Cheesemonger Life

Have you ever wondered what life would be like if your job required eating cheese EVERY DAY? Below three of our cheesemongers give an account of their experience. If this inspires you, why not visit our jobs page to view our current vacancies.


“Cheesemonger, what a great job! How did you get into it?”

Nathan: Often, I blame my brother. It started when I took a part-time job selling Comté for Borough Cheese Company with him one day a week, he’d worked at Neal’s Yard Dairy himself for nine years during the 1990s.

At the time I was finishing off my Photographic Arts degree at Westminster and working as a freelance photographer. One day per week became two, then three… I took a second cheesemonger job for Fresh & Wild for a time, until eventually leaving the UK to travel for a year around the southern hemisphere.

Somewhat prophetically this was financed by taking photographs of cheese for Neal’s Yard Dairy. Whilst in Sydney, I shunned the norm of fruit picking and of course went hunting for cheese shops, finding Simon Johnson as my third residence as a cheesemonger.

Upon my return, there was nowhere else better to work in my mind than Neal’s Yard Dairy. Starting at the Borough shop in 2008 I went on to become the Assistant Manager there, then the same role at Covent Garden and for over a year now. I have been proud to call myself the Manager of the Neal’s Yard Dairy shop that my brother worked in all those years ago.

As most of my time is spent eating cheese and meeting new people every day I would say yes, it is a great job.


Melanie: One day, in November 2012 during my lunch break I went into the Neal’s Yard Dairy shop at Borough Market. I picked my favourite cheese- Old Ford and asked one of the cheesemongers if I could get the contact details of that cheesemaker, what was her name again? Mary Holbrook! I mentioned I’d like to learn how to make cheese. The next day I handed in my notice.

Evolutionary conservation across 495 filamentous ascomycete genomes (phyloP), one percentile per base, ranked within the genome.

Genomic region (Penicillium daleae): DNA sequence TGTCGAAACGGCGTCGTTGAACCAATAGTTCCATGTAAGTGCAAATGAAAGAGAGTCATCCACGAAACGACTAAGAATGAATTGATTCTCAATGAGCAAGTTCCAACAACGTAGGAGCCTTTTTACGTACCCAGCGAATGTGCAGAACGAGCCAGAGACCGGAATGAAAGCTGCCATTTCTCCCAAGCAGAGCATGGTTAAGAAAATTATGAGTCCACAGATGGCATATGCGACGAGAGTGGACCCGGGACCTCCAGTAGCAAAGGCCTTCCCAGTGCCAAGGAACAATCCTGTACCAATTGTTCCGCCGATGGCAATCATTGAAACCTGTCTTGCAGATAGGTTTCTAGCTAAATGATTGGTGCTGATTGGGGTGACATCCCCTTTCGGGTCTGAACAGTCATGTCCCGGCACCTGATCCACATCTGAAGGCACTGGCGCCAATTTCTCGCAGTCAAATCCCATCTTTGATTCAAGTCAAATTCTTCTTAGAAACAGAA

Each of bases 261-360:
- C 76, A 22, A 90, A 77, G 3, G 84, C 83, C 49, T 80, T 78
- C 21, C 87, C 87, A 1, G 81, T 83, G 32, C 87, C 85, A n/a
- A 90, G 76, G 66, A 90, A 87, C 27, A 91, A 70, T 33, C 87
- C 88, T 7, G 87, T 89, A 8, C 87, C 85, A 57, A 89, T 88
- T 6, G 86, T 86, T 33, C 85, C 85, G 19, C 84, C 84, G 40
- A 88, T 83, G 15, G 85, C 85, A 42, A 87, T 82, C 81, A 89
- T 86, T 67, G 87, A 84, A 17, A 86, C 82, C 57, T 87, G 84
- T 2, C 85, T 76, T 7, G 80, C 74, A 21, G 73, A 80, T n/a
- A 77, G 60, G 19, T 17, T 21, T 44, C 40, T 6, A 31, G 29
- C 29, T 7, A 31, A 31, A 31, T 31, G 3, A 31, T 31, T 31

3 months later I arrived on Sleight Farm. I made cheese with Mrs Holbrook for a few weeks. One evening over pork belly and a glass of wine I asked her “Mary, what do you think, shall I apply for a job at Neal’s Yard Dairy?” And this is how I became a cheesemonger.

There is nothing else I love more than selling this amazing product made of JUST milk. I love how cheese tastes different from batch to batch, from season to season. And I love recommending astonished customers to eat the rind. Ever tried the rind of Appleby’s Cheshire or Duckett’s Caerphilly or Stichelton? You’d be surprised.

But what I also love about Neal’s Yard Dairy is the people who work there. I am now the Assistant Manager at Borough, and it makes me so proud to work with such a great and enthusiastic team from all walks of life that supports and respects each other, that welcomes every new cheesemonger warmly and with open arms. We all work very hard but it’s so much fun because we are passionate about what we do.


Jamie: Cheese took over my life in 2011 whilst I was doing my BA Hons degree in Illustration at Camberwell College of Arts. I started working in Borough Market selling Comté and only Comté. I became fascinated by how this cheese was different on each day I came to work.

On my lunch breaks I would sneak off to the mecca of cheeses in Borough Market, including Neal’s Yard Dairy of course, in pursuit of knowledge. A point came when I felt I knew everything I needed to know about Comté. However, I was dwarfed by a whole new world of British cheeses. I made the switch and applied for a job in the Borough Market shop.

At the beginning I was freelancing in design during the week. I worked weekends in the Borough shop until I graduated from university. I initially thought that this knowledge would put me in good stead for dinner parties in my later life… 4 years later I am still here!

Now I am spreading the word of farmhouse cheese across Britain from my current role looking after our retail wholesale accounts in the UK. I work closely with our customers, communicating messages from the farms and maturing rooms and passing on my knowledge.